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Waynesville closed sessions boring, but by the book

Waynesville closed sessions boring, but by the book

The Town of Waynesville Board of Aldermen meets every two weeks, or about 24 times a year, depending on the calendar. 

“I have always been very circumspect in having closed sessions,” said Mayor Gavin Brown back in November, when The Smoky Mountain News made the document request. 

Brown’s statement was accurate; in 2018, aldermen went into closed session just six times. Three of those closed sessions were for attorney-client conversations only, and one was for real property acquisition. 

Another was for two purposes — the rare “award” exemption, as well as attorney-client conversations. Those two topics both needed to be included in the motion to enter closed session, and they were; the town could not, for example, enter into closed session to discuss granting an award and then begin discussions with the town attorney on legal issues. 

The final closed session, held May 8, 2018, was another dual-purpose closed session for attorney-client conversations, as well as land acquisition. Again, both topics were correctly included in the motion to enter closed session, per state law. 

Those closed session minutes were released to SMN in less than a week. Present were the town attorney — a requirement of the attorney-client exemption — and the town manager. 

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The detailed notes taken during the closed session indicate that Town Attorney Bill Cannon gave the board his opinion on whether or not the town had a legal obligation to rebuild a failing water tank — a perfectly appropriate and legal exemption to sunshine laws.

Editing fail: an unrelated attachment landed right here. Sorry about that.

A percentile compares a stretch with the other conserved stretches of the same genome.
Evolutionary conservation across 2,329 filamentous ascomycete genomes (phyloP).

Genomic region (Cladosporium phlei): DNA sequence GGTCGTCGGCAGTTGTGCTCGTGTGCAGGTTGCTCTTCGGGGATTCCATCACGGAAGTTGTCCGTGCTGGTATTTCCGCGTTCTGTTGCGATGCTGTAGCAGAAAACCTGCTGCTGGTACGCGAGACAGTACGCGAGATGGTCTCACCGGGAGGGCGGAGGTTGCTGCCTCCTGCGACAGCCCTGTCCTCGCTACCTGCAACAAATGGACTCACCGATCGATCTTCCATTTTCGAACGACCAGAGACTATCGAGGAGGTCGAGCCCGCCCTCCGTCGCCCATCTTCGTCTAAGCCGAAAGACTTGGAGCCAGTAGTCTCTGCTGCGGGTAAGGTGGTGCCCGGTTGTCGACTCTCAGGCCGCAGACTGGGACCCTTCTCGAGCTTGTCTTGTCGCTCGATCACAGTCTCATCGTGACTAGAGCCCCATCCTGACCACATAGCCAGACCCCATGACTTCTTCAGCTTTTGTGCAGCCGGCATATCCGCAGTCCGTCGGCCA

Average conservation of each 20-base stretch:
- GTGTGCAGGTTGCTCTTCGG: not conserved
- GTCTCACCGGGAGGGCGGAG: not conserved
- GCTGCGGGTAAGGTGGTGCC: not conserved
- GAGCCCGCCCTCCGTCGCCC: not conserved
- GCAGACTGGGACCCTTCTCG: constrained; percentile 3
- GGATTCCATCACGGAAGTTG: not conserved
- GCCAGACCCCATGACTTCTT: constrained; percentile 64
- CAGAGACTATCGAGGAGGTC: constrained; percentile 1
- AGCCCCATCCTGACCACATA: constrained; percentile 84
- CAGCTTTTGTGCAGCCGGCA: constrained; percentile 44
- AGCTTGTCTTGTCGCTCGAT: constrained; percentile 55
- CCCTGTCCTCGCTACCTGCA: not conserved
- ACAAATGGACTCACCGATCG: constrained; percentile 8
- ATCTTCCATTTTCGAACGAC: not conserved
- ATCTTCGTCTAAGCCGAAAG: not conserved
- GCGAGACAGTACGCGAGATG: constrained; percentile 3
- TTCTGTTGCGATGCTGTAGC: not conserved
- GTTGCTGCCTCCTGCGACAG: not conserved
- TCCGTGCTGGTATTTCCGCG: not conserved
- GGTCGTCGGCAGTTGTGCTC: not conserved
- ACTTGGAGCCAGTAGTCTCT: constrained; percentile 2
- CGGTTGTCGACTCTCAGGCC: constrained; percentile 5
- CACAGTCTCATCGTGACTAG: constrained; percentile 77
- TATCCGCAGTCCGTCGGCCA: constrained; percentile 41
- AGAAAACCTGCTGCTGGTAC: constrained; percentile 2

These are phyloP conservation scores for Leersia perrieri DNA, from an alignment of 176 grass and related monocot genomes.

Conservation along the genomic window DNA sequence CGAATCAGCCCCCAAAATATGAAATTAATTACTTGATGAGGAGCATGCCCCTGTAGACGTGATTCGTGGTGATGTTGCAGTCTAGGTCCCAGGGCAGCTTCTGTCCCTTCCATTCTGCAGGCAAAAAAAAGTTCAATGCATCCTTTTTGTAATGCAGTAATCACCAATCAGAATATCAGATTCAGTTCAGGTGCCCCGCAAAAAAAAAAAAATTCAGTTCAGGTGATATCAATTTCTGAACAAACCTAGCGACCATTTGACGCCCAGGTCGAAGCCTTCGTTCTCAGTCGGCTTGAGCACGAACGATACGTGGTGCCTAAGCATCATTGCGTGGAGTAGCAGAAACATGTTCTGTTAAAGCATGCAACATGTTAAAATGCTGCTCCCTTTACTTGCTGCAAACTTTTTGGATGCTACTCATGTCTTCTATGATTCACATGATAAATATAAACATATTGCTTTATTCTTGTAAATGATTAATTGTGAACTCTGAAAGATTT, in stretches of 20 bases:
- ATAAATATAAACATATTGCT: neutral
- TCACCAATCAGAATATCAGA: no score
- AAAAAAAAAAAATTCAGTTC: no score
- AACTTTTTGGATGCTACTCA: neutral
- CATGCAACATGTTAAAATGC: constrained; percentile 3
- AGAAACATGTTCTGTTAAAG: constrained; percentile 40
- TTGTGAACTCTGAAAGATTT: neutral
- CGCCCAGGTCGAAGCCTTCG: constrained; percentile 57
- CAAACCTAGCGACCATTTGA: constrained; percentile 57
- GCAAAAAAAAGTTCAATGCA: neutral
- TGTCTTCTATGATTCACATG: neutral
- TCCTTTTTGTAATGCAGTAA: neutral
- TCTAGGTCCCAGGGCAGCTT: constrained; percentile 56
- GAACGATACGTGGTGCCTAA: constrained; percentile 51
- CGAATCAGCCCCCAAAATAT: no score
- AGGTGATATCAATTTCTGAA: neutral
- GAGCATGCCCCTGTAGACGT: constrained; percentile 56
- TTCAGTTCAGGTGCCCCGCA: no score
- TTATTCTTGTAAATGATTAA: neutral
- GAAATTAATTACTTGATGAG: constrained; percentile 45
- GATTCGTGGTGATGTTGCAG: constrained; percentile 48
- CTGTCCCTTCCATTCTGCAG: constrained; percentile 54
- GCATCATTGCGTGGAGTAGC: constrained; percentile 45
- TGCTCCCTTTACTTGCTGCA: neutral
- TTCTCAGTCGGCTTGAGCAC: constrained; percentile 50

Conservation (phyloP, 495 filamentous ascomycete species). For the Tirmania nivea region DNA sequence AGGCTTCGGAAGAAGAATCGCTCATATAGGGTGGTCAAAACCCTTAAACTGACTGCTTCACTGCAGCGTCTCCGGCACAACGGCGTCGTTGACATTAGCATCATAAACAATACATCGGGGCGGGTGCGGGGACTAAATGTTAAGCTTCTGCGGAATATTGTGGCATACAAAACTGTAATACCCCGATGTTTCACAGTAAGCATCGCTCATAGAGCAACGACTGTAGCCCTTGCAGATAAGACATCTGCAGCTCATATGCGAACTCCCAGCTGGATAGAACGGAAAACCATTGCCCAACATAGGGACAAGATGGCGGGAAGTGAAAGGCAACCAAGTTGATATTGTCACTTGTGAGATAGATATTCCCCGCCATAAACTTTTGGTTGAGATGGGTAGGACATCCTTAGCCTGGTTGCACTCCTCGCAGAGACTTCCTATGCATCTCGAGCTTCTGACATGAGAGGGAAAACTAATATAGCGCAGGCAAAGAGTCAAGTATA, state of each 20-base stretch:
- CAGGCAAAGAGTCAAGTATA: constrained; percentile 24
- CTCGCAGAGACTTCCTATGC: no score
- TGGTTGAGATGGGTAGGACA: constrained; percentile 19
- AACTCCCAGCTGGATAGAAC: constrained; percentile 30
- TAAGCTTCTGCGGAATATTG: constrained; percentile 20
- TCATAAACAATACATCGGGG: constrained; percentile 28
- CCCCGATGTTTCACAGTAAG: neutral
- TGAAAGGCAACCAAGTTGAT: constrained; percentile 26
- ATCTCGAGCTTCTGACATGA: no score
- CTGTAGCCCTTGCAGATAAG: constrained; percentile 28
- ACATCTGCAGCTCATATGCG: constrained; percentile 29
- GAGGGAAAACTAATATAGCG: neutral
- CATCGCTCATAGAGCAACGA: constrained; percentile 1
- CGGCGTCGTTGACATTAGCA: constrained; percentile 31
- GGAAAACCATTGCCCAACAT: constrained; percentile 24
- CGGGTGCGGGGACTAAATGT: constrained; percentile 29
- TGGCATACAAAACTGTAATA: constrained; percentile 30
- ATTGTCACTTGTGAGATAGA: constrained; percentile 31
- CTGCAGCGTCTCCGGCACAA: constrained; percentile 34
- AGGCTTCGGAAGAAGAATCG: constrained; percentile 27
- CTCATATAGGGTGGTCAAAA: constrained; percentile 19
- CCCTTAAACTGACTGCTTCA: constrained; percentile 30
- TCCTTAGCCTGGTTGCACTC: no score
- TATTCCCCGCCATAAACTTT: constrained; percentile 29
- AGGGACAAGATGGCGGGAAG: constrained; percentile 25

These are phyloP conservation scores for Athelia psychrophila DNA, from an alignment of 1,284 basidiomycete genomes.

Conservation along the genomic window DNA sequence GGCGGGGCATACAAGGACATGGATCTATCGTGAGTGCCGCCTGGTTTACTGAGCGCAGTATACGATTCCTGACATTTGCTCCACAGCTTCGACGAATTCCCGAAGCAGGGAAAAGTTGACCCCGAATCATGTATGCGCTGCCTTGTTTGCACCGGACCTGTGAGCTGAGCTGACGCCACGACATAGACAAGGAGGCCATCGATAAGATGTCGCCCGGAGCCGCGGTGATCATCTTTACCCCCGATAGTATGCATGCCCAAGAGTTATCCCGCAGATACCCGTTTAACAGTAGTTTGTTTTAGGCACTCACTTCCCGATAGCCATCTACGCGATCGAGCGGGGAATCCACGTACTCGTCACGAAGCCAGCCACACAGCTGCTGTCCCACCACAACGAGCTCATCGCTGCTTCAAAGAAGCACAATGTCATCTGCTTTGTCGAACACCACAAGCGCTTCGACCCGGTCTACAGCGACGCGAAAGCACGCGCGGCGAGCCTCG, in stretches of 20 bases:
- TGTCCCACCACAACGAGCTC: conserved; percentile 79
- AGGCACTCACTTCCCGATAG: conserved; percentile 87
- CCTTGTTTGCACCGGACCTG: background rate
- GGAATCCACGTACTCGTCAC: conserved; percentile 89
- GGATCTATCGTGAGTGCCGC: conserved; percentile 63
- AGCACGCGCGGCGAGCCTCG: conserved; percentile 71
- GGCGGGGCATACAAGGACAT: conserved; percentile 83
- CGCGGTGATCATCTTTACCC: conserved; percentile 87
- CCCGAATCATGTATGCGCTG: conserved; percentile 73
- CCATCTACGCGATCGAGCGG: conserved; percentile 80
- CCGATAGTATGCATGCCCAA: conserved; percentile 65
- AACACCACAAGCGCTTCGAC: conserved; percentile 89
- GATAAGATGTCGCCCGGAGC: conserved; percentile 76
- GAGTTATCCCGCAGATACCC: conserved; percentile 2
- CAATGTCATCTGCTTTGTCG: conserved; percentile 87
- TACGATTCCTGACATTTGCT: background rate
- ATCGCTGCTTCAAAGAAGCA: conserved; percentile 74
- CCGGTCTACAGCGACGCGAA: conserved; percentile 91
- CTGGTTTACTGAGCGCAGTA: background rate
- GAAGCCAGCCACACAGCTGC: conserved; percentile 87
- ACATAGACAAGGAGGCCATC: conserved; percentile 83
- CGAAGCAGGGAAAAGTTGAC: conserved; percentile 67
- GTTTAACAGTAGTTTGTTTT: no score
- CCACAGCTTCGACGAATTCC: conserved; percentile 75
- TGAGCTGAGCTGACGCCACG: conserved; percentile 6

Cannon said the town had no obligation to build a 35,000-gallon tank, at a cost of $400,000. The board of aldermen then directed Town Manager Rob Hites to procure price quotes for a smaller, 10,000-gallon tank and report back to the board. 

The second topic, that of real property acquisition, was a proposal presented by First Baptist Church to sell or lease the parking lot adjacent to 33 South Main Street to the Town of Waynesville. Notes on the closed session indicate that the church has allowed the town to use the lot during the week, for free, for many years. 

The church told Hites that they would lease the lot at a market rate, and Hites told the board that of the three parking lots the town currently leases — including the one in Hazelwood — the town pays between $8.50 and $10.67 per space, per month. 

The board then instructed Hites to “hold off” on negotiations until the church made an offer to the town. 

Boring, sure — but by the book, the lot of it. The closed session took about an hour to complete.

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